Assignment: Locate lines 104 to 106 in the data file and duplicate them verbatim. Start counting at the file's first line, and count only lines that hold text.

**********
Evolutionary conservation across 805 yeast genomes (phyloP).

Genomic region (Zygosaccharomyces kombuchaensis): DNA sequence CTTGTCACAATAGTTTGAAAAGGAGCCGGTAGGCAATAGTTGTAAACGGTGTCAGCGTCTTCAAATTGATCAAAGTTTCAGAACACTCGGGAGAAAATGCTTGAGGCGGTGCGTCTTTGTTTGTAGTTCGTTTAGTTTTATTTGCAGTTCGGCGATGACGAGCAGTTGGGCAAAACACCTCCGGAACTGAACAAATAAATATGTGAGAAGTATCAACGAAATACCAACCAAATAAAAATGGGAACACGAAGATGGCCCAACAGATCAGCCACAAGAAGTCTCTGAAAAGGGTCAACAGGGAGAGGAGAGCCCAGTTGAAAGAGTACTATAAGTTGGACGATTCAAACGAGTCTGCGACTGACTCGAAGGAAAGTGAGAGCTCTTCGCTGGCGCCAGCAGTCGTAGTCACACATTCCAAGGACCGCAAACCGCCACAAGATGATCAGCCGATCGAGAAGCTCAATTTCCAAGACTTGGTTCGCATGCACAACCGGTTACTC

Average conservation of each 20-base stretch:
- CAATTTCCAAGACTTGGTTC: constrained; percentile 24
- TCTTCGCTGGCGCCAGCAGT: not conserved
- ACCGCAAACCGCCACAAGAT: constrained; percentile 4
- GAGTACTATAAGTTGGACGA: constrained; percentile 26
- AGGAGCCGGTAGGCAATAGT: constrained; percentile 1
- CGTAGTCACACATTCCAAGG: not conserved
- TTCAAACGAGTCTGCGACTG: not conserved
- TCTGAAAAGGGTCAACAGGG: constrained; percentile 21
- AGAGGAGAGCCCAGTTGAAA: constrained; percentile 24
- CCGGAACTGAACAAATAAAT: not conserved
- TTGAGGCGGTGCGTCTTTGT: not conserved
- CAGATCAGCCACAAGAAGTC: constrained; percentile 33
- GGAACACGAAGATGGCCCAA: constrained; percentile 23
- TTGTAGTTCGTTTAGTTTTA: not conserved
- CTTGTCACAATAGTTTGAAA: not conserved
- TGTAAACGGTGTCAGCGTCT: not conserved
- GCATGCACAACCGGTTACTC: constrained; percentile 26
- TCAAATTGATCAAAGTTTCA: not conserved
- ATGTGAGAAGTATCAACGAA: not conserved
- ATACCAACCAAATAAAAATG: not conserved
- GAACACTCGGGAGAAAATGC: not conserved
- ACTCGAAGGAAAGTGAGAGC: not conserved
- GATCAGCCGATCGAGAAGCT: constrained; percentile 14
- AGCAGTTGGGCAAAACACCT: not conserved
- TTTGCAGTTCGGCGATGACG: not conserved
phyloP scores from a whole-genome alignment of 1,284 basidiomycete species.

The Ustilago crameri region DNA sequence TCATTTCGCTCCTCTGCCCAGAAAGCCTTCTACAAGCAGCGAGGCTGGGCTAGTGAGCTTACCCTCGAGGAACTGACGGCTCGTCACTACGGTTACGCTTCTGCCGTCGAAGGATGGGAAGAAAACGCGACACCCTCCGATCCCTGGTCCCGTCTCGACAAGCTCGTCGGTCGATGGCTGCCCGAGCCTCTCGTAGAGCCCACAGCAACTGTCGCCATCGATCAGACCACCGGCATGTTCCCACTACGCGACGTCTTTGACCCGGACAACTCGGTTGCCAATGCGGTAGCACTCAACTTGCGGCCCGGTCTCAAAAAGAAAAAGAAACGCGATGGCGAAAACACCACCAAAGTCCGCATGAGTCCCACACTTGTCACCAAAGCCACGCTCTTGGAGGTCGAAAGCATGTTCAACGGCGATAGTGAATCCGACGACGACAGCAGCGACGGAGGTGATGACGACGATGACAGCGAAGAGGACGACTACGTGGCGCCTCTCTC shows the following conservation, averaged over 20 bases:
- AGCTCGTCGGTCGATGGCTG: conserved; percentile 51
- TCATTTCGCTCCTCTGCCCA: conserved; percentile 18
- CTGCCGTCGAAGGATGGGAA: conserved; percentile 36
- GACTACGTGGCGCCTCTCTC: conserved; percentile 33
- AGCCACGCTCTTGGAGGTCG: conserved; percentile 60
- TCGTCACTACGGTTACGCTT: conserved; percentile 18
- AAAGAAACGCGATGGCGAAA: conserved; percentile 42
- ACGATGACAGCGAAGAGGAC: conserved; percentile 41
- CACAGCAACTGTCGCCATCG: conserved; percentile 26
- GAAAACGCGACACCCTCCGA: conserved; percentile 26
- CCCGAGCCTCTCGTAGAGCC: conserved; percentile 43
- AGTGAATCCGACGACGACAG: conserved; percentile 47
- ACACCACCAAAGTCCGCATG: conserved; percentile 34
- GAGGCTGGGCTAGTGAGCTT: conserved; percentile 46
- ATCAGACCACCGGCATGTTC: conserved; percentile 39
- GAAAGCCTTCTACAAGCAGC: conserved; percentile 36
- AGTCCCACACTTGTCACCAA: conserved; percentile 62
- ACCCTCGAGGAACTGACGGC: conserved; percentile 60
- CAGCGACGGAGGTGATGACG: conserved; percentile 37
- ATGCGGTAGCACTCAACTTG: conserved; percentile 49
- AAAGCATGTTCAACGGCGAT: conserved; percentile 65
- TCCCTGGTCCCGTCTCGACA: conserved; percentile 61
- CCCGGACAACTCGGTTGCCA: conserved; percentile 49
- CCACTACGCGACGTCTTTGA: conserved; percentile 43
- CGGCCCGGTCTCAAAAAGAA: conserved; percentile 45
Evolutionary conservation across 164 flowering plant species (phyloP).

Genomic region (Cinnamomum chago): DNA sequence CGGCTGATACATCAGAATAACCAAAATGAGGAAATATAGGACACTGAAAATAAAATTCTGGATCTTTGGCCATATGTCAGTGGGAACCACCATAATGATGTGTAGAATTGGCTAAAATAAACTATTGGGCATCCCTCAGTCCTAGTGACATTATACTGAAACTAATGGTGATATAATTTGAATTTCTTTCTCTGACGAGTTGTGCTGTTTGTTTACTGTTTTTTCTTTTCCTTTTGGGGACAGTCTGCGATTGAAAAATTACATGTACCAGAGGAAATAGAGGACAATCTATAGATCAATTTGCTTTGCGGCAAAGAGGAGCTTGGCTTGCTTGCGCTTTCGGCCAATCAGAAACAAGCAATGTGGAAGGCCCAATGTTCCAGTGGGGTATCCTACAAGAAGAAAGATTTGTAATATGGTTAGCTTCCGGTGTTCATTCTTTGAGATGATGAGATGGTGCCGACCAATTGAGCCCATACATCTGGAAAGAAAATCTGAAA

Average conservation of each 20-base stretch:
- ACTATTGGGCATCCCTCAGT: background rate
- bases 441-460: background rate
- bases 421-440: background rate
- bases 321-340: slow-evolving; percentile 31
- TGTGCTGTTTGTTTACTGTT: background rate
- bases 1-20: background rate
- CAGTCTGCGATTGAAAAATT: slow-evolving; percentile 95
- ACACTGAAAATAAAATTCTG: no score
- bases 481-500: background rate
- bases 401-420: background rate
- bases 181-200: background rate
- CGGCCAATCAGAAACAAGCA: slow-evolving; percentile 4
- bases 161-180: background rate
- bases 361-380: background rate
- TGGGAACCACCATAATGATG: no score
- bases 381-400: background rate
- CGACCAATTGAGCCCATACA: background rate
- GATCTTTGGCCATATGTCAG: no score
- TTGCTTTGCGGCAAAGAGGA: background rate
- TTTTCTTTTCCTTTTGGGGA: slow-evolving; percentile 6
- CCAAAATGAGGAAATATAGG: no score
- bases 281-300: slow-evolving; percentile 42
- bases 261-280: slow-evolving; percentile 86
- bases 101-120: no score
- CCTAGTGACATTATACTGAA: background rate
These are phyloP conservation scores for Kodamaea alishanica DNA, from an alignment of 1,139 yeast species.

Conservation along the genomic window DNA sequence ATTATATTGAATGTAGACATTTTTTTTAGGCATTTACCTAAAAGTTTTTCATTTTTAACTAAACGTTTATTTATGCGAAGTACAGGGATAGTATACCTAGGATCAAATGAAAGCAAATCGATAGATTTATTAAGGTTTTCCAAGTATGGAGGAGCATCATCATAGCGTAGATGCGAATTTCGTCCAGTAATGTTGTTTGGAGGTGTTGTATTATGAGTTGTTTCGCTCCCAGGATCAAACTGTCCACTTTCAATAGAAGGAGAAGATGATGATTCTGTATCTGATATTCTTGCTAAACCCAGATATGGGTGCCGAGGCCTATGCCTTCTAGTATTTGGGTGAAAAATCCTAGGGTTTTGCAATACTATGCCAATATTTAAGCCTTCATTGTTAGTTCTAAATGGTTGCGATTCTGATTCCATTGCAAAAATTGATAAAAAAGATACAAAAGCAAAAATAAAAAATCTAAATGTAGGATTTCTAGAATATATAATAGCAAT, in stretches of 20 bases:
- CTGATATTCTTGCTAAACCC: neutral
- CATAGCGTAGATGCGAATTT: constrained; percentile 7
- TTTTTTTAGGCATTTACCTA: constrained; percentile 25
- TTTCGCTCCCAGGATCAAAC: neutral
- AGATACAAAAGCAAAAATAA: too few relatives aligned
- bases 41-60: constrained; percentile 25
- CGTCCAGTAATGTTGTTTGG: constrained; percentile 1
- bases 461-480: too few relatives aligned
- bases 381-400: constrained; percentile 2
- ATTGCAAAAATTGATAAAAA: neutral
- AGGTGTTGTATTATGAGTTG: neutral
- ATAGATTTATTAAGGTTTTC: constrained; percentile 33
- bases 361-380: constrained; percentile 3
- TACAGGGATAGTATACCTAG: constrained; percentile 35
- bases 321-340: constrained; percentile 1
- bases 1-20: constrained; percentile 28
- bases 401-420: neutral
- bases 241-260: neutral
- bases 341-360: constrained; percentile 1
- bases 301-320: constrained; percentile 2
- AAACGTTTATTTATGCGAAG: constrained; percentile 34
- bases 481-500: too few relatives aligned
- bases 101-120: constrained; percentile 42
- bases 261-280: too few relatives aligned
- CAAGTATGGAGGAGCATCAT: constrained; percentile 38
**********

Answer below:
- bases 341-360: constrained; percentile 1
- bases 301-320: constrained; percentile 2
- AAACGTTTATTTATGCGAAG: constrained; percentile 34